Wednesday, 16 July 2014

70 Days To Go

Orange Walks

A topic that everyone appears to have an opinion on. There is no middle ground here. The opinion is either in support of the walks/marches/parades, or against. End  of.
It can be a tad uncomfortable to be of an opposing opinion in the company of others, best to keep opinions to ones self, as the topic of an Orange Walk or The Orange Order often provokes an emotional and physical reaction, at times, violent.

Why am I bringing up this divisive topic on my #100days100reasonsforyes series? What on earth does the Independence Referendum have to do with the Orange Order?
Well, I have decided to write about it, (from the point of view of my understanding and personal opinion) as I don't see that in this day and age, there is any need for an Orange Walk and the all that it entails. I believe that with an independent future, we, the people of our country, can redress the issue of sectarianism, bigotry, the deep seated hatred felt and expressed by a minority of our population (not focussing just on the Orange Order, but to everyone who par takes in this rivalry). The Orange Walks and the actions of some of their followers/protesters against, are actually damaging to our culture, and to future generations growing up here.   With a Yes vote, and the new written Scottish constitution, which is currently under consultation, we have the chance to properly deal with sectarianism (perceived or otherwise), not just from the Orange Order, but from society in Scotland as a whole. I believe in social liberty, justice and democracy for all our of our citizens.
The referendum is very much an issue with the Order, as they are, and have been since their inception, an extremely political organisation. Essentially they are pro-union, pro-monarchy, pro-protestant, anti-indy, anti-republic, anti-catholic. No matter how its dressed up, this is the Order in a nutshell.  The Order are marching on the eve of the referendum, to save the union.  Unfortunately, their demonstration just doesn't have the same feel of positivity, of confidence, of the every day person doing  this together for each other, as say, Yes in the Park or Yestival.

Why do I feel strongly about this outdated organisation? I was not raised in the catholic faith. But by the same token, I am not protestant either. Yes, I was christened into the Church of Scotland, but at 8weeks old, I didn't have a say in that matter. It means nothing to me and is not part of my life.  When I was a child, I loved going to the football with my Dad. We went to Ibrox. In truth I wasn't a big footie fan, but I loved the bus journey through and hearing all the swear words ("don't tell your mum what you've heard"), the excitement of a live game, and a day with my Dad. But I was NOT allowed to go to an Old Firm game - no way, no how! I feel strongly that much of our country is divided by hatred, and that the Orange Walks, keep it going and incite feeling in some people that result in violent clashes.  The amount of police presence required when the Order take to the streets for their walks, (especially in Glasgow) and the cost of such presence,is ridiculous. Violence is actually expected at this "celebration". People go, looking for a fight. That is people from both sides here, this is not one sided, even though a walk in the first instant may appear like a taunt to others. After the last march in Glasgow earlier this month, social media and the press were covered in pictures of 12year old girl covered in blood as she had been bottled. I mean, who does this? Why is this acceptable? I ask the acceptability question as one person on facebook had commented that "while she was only 12, she was there with a gang". So what, does that make it ok? No, I don't think so.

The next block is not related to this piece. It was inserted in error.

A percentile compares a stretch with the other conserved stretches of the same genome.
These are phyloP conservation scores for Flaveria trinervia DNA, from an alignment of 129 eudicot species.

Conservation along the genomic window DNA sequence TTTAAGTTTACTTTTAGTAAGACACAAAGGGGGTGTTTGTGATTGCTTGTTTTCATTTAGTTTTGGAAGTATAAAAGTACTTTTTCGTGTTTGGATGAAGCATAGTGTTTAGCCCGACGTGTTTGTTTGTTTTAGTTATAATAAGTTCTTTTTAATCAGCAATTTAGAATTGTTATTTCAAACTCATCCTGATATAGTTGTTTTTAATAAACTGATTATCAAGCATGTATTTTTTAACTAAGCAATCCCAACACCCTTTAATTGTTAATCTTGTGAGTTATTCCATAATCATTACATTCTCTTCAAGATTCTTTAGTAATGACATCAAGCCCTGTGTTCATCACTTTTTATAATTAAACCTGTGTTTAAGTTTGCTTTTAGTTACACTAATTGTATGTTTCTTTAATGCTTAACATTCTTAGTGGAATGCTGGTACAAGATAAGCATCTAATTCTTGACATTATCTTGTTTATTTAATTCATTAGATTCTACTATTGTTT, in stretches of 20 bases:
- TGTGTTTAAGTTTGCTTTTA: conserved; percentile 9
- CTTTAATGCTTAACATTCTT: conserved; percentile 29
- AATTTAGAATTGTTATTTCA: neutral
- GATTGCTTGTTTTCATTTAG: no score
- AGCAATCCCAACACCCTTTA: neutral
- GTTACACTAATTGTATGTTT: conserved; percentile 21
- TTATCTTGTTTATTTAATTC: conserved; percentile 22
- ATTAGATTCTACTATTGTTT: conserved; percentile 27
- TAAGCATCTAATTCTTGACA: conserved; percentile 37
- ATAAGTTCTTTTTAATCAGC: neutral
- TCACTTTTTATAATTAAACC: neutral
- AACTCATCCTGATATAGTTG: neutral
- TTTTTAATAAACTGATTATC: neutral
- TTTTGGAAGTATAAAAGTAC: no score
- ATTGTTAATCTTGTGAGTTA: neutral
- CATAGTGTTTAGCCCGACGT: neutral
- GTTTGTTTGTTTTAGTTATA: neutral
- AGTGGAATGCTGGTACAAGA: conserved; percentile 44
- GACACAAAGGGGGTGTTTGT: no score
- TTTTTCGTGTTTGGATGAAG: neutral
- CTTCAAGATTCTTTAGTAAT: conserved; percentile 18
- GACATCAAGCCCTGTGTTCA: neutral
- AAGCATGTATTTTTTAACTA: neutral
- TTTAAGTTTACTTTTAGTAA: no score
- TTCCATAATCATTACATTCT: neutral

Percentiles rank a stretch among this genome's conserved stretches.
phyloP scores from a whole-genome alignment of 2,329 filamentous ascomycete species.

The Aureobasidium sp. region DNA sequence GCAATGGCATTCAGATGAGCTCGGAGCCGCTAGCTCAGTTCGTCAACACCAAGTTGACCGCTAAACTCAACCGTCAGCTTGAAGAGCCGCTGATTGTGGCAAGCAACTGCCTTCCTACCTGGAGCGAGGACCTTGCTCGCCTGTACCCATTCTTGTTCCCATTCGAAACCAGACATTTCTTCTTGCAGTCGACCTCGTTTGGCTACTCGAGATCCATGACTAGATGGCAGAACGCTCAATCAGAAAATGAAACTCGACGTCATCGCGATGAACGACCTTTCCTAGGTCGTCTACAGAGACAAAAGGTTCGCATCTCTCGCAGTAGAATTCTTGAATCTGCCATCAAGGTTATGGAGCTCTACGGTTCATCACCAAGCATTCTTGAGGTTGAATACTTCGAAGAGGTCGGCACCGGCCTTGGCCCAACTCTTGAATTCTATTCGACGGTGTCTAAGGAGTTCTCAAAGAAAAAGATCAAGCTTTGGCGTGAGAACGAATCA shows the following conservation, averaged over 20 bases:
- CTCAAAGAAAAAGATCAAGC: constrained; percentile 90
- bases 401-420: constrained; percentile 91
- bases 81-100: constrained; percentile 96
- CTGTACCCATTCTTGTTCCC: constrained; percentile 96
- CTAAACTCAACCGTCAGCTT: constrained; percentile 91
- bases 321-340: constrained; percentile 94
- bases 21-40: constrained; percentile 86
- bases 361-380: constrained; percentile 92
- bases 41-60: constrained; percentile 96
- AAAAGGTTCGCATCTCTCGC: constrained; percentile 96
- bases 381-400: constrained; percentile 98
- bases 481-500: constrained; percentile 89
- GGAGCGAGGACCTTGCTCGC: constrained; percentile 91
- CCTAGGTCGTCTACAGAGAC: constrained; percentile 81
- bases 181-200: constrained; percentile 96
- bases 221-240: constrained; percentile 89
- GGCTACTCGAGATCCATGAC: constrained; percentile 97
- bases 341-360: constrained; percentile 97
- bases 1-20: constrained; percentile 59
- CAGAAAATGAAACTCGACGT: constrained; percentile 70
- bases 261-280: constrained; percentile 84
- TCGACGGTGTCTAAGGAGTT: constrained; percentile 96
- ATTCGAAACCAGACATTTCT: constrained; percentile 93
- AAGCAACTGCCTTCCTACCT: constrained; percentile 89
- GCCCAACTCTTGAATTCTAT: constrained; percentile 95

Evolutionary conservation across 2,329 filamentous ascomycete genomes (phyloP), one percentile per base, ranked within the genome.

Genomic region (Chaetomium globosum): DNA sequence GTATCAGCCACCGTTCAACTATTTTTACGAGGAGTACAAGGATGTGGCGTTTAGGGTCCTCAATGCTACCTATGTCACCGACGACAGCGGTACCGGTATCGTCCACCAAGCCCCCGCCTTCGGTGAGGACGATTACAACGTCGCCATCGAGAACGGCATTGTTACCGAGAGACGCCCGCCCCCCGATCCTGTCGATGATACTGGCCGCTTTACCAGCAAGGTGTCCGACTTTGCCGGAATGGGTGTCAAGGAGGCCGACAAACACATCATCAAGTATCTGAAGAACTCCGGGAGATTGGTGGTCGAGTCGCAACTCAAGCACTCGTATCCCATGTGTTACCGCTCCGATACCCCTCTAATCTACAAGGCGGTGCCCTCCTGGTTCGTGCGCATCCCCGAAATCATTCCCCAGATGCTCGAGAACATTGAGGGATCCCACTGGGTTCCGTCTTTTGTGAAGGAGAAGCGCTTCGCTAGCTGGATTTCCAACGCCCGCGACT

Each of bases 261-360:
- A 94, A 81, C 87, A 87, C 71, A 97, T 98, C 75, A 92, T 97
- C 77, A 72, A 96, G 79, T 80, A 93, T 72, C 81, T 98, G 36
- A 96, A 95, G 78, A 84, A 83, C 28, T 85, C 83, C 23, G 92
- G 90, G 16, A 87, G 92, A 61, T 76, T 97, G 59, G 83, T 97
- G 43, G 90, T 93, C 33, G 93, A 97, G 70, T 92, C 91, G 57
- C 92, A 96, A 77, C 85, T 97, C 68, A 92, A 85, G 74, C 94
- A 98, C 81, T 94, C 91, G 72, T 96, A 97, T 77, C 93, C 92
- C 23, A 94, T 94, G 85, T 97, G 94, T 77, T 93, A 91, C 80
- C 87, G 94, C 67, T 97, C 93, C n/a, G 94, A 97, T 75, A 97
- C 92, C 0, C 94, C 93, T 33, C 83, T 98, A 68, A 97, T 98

This is said photograph

Where do I think the Order fits in, in an iScotland? It doesn't. At least not in its current state. How can it be pro-union in an indy country? Do I think it will just disband and there will be no animosity, no sectarianism, no bitter feuding, no feeling uncomfortable for 'huns' going into 'tim' pubs and vice a versa? Of course not. That is simply idiotically unrealistic.  This is a 200 odd year old institution, with a lot of power, in the sense that they "are the oldest and biggest protestant christian fraternity in organisation of people bonded together to promote the ideals of [our] faith" (quoted from the home page of Orange Order Scotland). But, time has come for a radical change. And change it must.
I have no issue with people celebrating their faith - be it with  a public parade or gathering, involving their families and communities. Freedom of speech is important in a democratic society. I do however have issue with flaunting their faith in a supposedly superior manner, especially when such parades are deliberately walking through specific parts of town with opposite religious beliefs/views. I mean, the Orange Walk is not exactly a gala day! It is heavily criticised, and viewed as being sectarian, bigoted, triumphalistic and supremacist. Despite the Order refuting this.
When the subject of a Walk is brought up - usually in reference to either get up the town early or plan your route, as they disrupt the entire town, - more often than not, I get the sense that people generally find the whole thing offensive,  (or may be that's just the people I associate with?). I have yet to hear anyone saying "yay", it is nearly always met with comments such as "what century is this?" or "knuckle dragging Neanderthals" or "for goodness sake" etc etc. That is not to say that I don't know people who do support the Order/Walks, and do attend them here and in N.Ireland.